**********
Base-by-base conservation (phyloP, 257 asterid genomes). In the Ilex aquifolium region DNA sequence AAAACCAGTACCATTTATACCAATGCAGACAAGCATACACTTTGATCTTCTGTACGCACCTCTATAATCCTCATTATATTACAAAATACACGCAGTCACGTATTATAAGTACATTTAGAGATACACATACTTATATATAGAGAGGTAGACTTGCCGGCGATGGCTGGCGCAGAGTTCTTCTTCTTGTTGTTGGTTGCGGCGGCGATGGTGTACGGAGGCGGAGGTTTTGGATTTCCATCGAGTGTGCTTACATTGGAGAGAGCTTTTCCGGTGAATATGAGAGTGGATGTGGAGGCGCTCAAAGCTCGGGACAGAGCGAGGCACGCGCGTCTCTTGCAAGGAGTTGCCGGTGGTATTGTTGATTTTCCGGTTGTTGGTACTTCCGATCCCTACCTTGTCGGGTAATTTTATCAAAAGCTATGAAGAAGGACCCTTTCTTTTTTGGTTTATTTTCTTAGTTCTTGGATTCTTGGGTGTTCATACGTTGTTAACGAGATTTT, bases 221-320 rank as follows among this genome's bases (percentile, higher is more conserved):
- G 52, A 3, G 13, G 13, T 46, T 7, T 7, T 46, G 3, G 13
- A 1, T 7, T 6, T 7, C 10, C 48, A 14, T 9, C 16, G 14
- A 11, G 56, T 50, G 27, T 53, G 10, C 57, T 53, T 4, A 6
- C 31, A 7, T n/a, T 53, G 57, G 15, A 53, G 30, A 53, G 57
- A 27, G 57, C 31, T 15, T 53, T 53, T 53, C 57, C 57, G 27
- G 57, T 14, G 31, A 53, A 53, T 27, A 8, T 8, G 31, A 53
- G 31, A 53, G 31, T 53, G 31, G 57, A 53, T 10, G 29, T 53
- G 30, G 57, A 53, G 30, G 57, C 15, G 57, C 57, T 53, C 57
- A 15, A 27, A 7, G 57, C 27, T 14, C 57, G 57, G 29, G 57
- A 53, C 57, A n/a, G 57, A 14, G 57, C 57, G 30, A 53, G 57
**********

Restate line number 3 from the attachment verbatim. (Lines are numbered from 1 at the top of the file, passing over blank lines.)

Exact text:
- A 1, T 7, T 6, T 7, C 10, C 48, A 14, T 9, C 16, G 14